Language Gender and the Egyptian Revolution: An interactive workshopPresenter: Shaimaa El Naggar (LAEL) Discussant: Dr Shuruq Naguib (PPR)
Produced in 2012, “Words of women from the Egyptian revolution” is a YouTube series about women’s engagement in the Egyptian uprisings, directed by Leil Zahra Mortada. Each YouTube video interviews women who reflect upon their participation in the Egyptian uprisings that started in 2011. Previously, the YouTube series was able to attract funding on Indiegego, the crowd funding website. The rationale behind the YouTube series is clearly spelt, as follows:
The participation of women in the Egyptian revolution didn’t come as a surprise to us, nor do we view it as an extraordinary phenomenon. Women are part of every society and form a part of the social, political and economical spectrum. It is history that tends in most cases to ostracize the participation of women and keep them in the shadow while highlighting the participation of men and attributing leading roles exclusively to them. This is why we are documenting Herstory
With this strong engagement in the question of power, ideology and gender, the YouTube series surveys a wide spectrum of views that are manifestations of the cultural and political forces that have culminated in the Egyptian uprisings (e.g. the workers’ movement, the rise of (young) readership reminiscent of Habermas’ conception of a public sphere and the increasing influence of new media).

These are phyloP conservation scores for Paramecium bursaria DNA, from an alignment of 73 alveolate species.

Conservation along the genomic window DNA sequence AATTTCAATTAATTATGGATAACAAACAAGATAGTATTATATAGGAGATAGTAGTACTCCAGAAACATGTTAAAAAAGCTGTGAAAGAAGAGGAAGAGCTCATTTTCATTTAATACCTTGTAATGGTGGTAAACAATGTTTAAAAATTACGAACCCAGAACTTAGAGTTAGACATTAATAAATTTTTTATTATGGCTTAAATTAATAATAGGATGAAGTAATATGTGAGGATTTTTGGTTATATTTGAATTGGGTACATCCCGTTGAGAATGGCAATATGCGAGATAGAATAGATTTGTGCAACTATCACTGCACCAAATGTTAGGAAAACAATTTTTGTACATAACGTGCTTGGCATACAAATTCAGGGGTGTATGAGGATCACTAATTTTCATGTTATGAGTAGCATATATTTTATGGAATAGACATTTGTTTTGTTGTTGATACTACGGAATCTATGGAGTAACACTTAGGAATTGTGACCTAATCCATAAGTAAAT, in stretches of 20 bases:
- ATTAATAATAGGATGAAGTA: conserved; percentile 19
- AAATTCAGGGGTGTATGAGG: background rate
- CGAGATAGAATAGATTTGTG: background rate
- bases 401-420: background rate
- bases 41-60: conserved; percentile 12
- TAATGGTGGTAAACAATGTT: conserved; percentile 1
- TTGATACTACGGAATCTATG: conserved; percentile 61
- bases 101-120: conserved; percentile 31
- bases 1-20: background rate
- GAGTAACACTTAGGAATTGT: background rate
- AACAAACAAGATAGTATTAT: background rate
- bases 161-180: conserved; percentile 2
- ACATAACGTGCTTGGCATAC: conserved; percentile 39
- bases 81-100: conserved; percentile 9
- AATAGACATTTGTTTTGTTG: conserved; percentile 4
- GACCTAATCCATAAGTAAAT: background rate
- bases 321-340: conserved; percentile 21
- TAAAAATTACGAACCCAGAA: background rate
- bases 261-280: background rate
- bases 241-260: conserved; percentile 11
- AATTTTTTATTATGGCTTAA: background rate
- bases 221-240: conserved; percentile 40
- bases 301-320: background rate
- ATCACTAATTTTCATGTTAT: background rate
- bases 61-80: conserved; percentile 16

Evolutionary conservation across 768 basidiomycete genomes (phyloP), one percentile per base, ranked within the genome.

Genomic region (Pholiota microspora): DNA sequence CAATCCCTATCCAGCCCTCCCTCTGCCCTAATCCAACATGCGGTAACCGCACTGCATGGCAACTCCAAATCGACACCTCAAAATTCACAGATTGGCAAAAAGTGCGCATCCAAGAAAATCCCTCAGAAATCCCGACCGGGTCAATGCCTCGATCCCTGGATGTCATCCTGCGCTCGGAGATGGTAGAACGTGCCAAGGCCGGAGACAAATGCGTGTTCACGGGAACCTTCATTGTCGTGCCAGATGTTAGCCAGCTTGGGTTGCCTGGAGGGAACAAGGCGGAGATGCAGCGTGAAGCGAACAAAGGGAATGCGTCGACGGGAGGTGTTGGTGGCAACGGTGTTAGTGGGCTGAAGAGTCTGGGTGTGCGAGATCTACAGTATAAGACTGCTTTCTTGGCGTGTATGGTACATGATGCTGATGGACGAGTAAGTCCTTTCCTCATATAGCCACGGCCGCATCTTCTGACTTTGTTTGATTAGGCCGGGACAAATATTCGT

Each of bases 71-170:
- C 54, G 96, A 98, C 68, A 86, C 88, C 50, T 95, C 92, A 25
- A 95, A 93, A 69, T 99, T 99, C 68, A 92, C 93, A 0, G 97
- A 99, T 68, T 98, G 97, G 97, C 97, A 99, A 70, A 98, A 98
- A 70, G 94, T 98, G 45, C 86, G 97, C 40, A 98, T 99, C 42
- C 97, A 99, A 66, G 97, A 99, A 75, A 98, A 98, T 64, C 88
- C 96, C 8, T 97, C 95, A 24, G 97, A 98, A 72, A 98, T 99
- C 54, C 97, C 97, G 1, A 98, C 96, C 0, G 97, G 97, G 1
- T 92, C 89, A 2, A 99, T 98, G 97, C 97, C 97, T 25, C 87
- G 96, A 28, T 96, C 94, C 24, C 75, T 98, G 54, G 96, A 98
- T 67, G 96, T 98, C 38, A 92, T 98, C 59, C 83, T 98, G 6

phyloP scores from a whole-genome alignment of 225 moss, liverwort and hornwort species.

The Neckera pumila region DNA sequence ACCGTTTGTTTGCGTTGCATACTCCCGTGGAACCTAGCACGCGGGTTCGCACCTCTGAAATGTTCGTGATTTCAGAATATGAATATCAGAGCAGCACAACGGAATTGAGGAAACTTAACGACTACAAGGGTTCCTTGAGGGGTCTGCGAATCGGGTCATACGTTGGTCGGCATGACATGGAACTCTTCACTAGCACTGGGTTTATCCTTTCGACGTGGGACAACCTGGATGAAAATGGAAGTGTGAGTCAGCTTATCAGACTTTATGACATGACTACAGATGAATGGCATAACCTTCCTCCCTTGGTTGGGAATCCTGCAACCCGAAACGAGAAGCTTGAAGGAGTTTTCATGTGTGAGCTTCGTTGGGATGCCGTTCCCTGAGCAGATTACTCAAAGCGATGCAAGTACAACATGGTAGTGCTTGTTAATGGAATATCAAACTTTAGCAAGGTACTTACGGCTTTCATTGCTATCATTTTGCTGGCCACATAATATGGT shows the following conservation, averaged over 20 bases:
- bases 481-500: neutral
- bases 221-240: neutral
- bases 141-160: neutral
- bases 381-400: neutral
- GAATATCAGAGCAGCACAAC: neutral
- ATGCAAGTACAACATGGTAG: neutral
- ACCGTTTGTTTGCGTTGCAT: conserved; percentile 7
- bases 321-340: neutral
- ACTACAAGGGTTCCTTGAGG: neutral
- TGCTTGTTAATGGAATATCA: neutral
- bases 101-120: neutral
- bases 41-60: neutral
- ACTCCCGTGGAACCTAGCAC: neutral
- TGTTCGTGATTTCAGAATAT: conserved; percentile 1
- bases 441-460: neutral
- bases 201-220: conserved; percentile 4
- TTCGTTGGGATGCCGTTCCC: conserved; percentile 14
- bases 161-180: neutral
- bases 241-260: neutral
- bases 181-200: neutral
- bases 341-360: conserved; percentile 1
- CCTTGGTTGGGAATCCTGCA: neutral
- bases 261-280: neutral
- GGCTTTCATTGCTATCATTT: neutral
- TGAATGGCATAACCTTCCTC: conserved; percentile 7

The aim of this workshop is to explore the discursive patterns used by women in the series to recount their participation in the Egyptian uprisings. Using Critical Discourse Analysis as a conceptual and an analytical framework (e.g. Wodak and Meyer 2009), we will identify recurrent themes, argumentation strategies and visual patterns in the YouTube series. One >question we raise is: what might be the features of a revolutionary language and can discourse ”empower” women?
Using transliterated excerpts from the YouTube series, we invite you to engage with the data analysis and the discussion about language, gender and the Egyptian revolution.